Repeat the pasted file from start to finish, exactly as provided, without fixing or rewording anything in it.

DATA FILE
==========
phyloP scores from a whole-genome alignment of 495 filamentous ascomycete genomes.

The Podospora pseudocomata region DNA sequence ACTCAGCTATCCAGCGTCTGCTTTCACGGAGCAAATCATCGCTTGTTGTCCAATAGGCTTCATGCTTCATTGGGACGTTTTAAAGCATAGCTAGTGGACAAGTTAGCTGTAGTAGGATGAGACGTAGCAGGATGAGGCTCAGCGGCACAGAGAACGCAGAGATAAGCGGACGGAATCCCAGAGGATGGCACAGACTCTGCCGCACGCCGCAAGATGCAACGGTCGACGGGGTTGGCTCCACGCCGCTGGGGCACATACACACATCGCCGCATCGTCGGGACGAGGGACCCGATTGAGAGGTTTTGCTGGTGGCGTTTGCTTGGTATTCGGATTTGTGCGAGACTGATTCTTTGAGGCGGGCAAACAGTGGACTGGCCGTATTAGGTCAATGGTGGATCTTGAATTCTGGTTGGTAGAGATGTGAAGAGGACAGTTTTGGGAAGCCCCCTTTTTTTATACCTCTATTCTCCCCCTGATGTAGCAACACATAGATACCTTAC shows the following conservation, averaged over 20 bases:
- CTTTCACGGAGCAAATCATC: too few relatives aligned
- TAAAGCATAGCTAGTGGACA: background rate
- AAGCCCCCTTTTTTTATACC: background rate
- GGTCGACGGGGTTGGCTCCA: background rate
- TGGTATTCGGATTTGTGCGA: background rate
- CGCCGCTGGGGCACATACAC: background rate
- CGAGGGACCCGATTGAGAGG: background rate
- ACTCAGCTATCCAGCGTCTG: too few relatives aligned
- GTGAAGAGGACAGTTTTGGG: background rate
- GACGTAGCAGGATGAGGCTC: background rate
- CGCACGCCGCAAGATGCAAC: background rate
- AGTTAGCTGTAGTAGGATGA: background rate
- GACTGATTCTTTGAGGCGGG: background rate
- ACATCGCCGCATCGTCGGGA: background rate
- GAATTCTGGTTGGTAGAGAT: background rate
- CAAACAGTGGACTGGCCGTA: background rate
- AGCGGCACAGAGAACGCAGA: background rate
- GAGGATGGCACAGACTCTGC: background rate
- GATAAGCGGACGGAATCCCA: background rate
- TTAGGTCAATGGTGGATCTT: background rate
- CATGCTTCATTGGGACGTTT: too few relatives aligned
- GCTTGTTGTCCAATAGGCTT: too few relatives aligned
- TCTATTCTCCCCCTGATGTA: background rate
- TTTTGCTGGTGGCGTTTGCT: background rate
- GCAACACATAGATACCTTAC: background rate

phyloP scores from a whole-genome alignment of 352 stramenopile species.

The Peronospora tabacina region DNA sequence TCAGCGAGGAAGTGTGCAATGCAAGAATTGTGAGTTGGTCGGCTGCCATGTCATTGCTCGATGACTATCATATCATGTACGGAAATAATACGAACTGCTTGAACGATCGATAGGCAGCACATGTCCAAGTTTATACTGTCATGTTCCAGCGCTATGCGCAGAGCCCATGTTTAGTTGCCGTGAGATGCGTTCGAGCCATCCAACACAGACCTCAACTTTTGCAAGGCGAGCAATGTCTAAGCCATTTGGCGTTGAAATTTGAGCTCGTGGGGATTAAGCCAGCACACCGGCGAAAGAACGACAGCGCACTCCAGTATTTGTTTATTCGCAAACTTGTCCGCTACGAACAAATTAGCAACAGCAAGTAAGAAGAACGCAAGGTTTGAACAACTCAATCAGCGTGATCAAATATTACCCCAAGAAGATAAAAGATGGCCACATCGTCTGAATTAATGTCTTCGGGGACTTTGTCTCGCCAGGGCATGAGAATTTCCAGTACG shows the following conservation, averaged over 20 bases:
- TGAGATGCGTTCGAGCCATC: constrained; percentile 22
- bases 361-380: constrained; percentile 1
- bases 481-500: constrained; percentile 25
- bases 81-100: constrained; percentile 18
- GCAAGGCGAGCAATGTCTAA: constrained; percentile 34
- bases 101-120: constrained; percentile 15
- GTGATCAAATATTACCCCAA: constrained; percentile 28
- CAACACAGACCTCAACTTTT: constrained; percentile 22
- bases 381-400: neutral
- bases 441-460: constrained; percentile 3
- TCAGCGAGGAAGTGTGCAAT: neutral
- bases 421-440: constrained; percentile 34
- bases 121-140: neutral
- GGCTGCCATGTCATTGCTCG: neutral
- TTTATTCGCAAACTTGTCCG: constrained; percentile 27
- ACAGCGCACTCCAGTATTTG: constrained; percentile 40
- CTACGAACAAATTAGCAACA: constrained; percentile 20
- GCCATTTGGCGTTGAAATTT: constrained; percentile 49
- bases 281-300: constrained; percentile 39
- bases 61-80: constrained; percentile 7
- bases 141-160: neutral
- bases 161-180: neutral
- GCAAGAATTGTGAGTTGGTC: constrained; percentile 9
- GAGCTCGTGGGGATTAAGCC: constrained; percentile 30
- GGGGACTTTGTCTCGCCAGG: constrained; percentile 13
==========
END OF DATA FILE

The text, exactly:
phyloP scores from a whole-genome alignment of 495 filamentous ascomycete genomes.

The Podospora pseudocomata region DNA sequence ACTCAGCTATCCAGCGTCTGCTTTCACGGAGCAAATCATCGCTTGTTGTCCAATAGGCTTCATGCTTCATTGGGACGTTTTAAAGCATAGCTAGTGGACAAGTTAGCTGTAGTAGGATGAGACGTAGCAGGATGAGGCTCAGCGGCACAGAGAACGCAGAGATAAGCGGACGGAATCCCAGAGGATGGCACAGACTCTGCCGCACGCCGCAAGATGCAACGGTCGACGGGGTTGGCTCCACGCCGCTGGGGCACATACACACATCGCCGCATCGTCGGGACGAGGGACCCGATTGAGAGGTTTTGCTGGTGGCGTTTGCTTGGTATTCGGATTTGTGCGAGACTGATTCTTTGAGGCGGGCAAACAGTGGACTGGCCGTATTAGGTCAATGGTGGATCTTGAATTCTGGTTGGTAGAGATGTGAAGAGGACAGTTTTGGGAAGCCCCCTTTTTTTATACCTCTATTCTCCCCCTGATGTAGCAACACATAGATACCTTAC shows the following conservation, averaged over 20 bases:
- CTTTCACGGAGCAAATCATC: too few relatives aligned
- TAAAGCATAGCTAGTGGACA: background rate
- AAGCCCCCTTTTTTTATACC: background rate
- GGTCGACGGGGTTGGCTCCA: background rate
- TGGTATTCGGATTTGTGCGA: background rate
- CGCCGCTGGGGCACATACAC: background rate
- CGAGGGACCCGATTGAGAGG: background rate
- ACTCAGCTATCCAGCGTCTG: too few relatives aligned
- GTGAAGAGGACAGTTTTGGG: background rate
- GACGTAGCAGGATGAGGCTC: background rate
- CGCACGCCGCAAGATGCAAC: background rate
- AGTTAGCTGTAGTAGGATGA: background rate
- GACTGATTCTTTGAGGCGGG: background rate
- ACATCGCCGCATCGTCGGGA: background rate
- GAATTCTGGTTGGTAGAGAT: background rate
- CAAACAGTGGACTGGCCGTA: background rate
- AGCGGCACAGAGAACGCAGA: background rate
- GAGGATGGCACAGACTCTGC: background rate
- GATAAGCGGACGGAATCCCA: background rate
- TTAGGTCAATGGTGGATCTT: background rate
- CATGCTTCATTGGGACGTTT: too few relatives aligned
- GCTTGTTGTCCAATAGGCTT: too few relatives aligned
- TCTATTCTCCCCCTGATGTA: background rate
- TTTTGCTGGTGGCGTTTGCT: background rate
- GCAACACATAGATACCTTAC: background rate

phyloP scores from a whole-genome alignment of 352 stramenopile species.

The Peronospora tabacina region DNA sequence TCAGCGAGGAAGTGTGCAATGCAAGAATTGTGAGTTGGTCGGCTGCCATGTCATTGCTCGATGACTATCATATCATGTACGGAAATAATACGAACTGCTTGAACGATCGATAGGCAGCACATGTCCAAGTTTATACTGTCATGTTCCAGCGCTATGCGCAGAGCCCATGTTTAGTTGCCGTGAGATGCGTTCGAGCCATCCAACACAGACCTCAACTTTTGCAAGGCGAGCAATGTCTAAGCCATTTGGCGTTGAAATTTGAGCTCGTGGGGATTAAGCCAGCACACCGGCGAAAGAACGACAGCGCACTCCAGTATTTGTTTATTCGCAAACTTGTCCGCTACGAACAAATTAGCAACAGCAAGTAAGAAGAACGCAAGGTTTGAACAACTCAATCAGCGTGATCAAATATTACCCCAAGAAGATAAAAGATGGCCACATCGTCTGAATTAATGTCTTCGGGGACTTTGTCTCGCCAGGGCATGAGAATTTCCAGTACG shows the following conservation, averaged over 20 bases:
- TGAGATGCGTTCGAGCCATC: constrained; percentile 22
- bases 361-380: constrained; percentile 1
- bases 481-500: constrained; percentile 25
- bases 81-100: constrained; percentile 18
- GCAAGGCGAGCAATGTCTAA: constrained; percentile 34
- bases 101-120: constrained; percentile 15
- GTGATCAAATATTACCCCAA: constrained; percentile 28
- CAACACAGACCTCAACTTTT: constrained; percentile 22
- bases 381-400: neutral
- bases 441-460: constrained; percentile 3
- TCAGCGAGGAAGTGTGCAAT: neutral
- bases 421-440: constrained; percentile 34
- bases 121-140: neutral
- GGCTGCCATGTCATTGCTCG: neutral
- TTTATTCGCAAACTTGTCCG: constrained; percentile 27
- ACAGCGCACTCCAGTATTTG: constrained; percentile 40
- CTACGAACAAATTAGCAACA: constrained; percentile 20
- GCCATTTGGCGTTGAAATTT: constrained; percentile 49
- bases 281-300: constrained; percentile 39
- bases 61-80: constrained; percentile 7
- bases 141-160: neutral
- bases 161-180: neutral
- GCAAGAATTGTGAGTTGGTC: constrained; percentile 9
- GAGCTCGTGGGGATTAAGCC: constrained; percentile 30
- GGGGACTTTGTCTCGCCAGG: constrained; percentile 13